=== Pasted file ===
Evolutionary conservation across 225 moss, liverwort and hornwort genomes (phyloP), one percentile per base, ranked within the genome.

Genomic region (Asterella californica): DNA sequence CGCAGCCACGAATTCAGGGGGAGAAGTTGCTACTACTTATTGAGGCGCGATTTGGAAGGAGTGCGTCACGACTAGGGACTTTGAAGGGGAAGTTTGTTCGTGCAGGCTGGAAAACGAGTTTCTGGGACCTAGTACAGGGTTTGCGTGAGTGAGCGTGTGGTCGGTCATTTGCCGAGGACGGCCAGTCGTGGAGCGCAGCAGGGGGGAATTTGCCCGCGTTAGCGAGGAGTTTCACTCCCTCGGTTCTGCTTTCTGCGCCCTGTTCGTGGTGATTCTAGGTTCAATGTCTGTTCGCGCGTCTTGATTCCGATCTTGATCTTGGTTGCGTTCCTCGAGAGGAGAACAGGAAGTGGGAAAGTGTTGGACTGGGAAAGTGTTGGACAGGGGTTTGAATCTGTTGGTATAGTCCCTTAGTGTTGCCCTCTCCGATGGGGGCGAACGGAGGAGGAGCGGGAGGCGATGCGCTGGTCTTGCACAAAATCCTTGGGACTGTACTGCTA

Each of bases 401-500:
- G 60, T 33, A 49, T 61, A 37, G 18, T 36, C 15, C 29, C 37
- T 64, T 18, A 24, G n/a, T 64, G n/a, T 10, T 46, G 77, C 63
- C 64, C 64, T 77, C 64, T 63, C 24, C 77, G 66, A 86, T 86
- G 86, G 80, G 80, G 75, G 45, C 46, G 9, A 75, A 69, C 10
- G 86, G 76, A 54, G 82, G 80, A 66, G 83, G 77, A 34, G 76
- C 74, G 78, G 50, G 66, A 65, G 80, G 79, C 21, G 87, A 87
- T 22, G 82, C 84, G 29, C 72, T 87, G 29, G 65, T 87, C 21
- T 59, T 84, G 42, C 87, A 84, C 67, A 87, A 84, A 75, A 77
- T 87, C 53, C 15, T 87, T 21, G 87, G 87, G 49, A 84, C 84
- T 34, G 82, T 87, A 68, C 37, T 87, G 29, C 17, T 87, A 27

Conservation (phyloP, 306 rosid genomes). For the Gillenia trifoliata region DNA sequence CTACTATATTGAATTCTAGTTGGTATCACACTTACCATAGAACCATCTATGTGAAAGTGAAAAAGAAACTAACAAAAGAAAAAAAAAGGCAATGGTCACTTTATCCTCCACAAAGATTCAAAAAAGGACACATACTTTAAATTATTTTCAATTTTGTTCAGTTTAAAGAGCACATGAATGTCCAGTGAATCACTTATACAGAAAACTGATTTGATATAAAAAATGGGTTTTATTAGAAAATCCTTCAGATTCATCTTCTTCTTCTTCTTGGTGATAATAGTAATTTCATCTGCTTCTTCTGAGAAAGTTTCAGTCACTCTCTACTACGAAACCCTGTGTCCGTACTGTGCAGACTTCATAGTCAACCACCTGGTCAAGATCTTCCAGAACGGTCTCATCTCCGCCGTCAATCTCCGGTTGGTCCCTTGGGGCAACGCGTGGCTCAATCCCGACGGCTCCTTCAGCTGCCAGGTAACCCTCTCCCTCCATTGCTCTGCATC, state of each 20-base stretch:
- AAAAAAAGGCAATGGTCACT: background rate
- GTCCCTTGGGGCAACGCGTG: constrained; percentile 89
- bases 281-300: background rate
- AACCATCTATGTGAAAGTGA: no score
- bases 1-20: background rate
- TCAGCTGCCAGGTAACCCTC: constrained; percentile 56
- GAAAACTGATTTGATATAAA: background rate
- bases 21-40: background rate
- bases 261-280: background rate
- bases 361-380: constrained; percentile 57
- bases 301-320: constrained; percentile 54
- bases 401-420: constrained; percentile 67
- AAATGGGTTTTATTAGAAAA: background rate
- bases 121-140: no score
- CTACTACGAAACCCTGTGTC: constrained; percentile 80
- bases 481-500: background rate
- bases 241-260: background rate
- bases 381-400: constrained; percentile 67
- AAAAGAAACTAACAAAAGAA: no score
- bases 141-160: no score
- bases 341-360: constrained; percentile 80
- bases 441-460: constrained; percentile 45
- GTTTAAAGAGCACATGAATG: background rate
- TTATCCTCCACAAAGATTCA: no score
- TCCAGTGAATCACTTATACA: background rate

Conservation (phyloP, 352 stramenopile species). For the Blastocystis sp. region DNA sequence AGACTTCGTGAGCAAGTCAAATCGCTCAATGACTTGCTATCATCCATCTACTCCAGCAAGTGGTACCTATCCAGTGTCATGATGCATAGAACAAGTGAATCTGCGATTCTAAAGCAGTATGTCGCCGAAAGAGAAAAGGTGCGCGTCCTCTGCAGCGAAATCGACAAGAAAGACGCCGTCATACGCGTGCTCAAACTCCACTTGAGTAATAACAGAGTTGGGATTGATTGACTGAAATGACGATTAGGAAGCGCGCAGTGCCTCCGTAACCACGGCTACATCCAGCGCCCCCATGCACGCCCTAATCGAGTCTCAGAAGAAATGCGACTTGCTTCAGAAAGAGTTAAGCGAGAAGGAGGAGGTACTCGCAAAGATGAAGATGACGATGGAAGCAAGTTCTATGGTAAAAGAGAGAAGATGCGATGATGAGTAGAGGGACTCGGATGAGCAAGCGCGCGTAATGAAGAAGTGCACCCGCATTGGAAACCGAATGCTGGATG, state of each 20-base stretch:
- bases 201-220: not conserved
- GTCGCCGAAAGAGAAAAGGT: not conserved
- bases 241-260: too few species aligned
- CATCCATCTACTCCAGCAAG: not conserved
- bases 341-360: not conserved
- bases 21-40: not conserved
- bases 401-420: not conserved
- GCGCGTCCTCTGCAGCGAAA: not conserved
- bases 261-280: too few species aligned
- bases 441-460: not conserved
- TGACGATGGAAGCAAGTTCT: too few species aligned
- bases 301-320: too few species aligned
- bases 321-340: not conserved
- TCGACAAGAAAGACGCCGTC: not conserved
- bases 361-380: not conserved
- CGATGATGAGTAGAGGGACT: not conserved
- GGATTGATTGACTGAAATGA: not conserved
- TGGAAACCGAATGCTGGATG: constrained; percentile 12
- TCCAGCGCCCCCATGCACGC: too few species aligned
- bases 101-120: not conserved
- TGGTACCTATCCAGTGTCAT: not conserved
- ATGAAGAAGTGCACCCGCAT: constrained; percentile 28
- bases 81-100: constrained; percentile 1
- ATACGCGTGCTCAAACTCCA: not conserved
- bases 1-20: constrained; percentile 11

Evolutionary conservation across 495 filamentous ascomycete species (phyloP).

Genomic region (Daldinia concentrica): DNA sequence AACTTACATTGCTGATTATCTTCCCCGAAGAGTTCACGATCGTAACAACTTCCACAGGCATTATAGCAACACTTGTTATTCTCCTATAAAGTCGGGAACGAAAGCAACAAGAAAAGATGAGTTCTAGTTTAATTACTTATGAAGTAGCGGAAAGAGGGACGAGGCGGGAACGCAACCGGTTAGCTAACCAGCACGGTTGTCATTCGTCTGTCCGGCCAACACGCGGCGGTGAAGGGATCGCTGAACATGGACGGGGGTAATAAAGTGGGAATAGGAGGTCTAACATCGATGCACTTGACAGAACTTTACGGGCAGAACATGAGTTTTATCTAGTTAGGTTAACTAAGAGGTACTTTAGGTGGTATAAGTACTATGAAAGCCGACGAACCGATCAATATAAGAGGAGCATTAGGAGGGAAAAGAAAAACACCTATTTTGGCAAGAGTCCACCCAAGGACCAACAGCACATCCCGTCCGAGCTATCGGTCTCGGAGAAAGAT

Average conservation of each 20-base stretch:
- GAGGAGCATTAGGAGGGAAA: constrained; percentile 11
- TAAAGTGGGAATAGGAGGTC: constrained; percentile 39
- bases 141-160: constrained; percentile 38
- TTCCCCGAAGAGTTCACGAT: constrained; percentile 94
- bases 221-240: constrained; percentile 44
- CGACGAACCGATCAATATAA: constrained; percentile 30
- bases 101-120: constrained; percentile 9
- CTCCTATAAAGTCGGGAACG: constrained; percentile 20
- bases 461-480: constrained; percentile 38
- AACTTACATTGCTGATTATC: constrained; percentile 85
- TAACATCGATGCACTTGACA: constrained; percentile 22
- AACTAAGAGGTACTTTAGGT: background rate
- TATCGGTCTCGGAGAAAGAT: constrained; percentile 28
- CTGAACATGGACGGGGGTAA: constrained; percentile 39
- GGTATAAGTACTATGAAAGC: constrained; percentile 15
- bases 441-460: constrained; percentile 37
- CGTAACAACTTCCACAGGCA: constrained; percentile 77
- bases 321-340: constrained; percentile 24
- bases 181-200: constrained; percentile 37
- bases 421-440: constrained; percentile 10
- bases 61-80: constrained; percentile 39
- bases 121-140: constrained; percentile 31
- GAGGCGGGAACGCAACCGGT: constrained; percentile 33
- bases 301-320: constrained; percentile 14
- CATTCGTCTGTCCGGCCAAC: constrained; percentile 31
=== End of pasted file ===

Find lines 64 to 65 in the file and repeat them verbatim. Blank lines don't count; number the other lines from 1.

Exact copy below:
- ATACGCGTGCTCAAACTCCA: not conserved
- bases 1-20: constrained; percentile 11